In wilderness survival building a fire can be, under certain circumstances, the first thing you should do. Please note, this article isn’t going to examine how to start a fire by rubbing two sticks together or other bushcraft ways of fire starting. This article will instead focus on four simple, portable fire starting tools that can easily be carried in your pocket or backpack. These tools are the waterproof matches, flint fire starter, and a solar parabolic fire starter.
These matches are covered in wax. As a result, they are resistant to water. Some store bought matches, to make it harder for them to be blown out during windy weather are treated with chemicals. They are relatively cheap and easy to use. However, if they get totally submerged in water, they will likely not work as intended.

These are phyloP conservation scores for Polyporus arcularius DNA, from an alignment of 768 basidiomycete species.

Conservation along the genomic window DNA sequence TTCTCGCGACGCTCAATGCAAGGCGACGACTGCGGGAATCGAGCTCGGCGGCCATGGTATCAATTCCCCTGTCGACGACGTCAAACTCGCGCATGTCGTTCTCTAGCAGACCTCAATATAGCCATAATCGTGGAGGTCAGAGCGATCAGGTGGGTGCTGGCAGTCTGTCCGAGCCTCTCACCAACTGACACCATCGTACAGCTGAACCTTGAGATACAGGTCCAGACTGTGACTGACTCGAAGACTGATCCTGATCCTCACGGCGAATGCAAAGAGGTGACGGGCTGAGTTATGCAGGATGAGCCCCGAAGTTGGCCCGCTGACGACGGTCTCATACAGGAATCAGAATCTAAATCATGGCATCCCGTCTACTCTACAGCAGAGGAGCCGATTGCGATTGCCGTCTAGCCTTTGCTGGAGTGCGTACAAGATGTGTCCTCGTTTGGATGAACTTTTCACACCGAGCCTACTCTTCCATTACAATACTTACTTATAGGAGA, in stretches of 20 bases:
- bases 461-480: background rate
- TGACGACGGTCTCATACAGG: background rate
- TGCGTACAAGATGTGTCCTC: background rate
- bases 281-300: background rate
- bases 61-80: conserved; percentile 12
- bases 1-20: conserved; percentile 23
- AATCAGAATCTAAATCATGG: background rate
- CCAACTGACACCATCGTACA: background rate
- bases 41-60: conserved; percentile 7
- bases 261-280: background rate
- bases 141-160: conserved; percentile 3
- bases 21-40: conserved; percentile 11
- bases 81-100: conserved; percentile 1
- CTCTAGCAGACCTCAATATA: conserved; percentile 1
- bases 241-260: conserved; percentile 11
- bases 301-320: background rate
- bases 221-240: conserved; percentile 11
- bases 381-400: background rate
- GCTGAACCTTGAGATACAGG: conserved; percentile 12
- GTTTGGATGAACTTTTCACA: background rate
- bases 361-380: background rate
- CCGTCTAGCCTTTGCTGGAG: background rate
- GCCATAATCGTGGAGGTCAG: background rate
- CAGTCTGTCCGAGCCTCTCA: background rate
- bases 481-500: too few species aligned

Magnesium Flint Fire Starter
The flint fire starter is a must have tool for an outdoor enthusiast. A fire starter can be used in all types of weather, and it doesn’t matter if gets wet. The video below is a good guide on using them:
Parabolic Solar Fire Starter
Arguably, this is the best daytime firestarter tool. With the parabolic solar fire starter if you have the sun you can build a fire. Also, it can serve as a mirror signal.
The solar fire starter is a unique pocket-size fire starter which uses the solar energy to focus on a precise point that can reach hundreds of degrees, which in turns starts a fire. A solar fire starter never needs to refuel; it’s maintenance free, and it can be indefinitely stored. Also, it can be used even when getting wet. So, if you are in a sunny environment, this is a great option.
See below for a good vieo on using them.
These tools are relatively cheap and compact. So, you can keep all of these in your backpack or your car. So, try the solar fire starter and flint fire starter out and see what you like and then if you have to choose whatever you feel most comfortable with.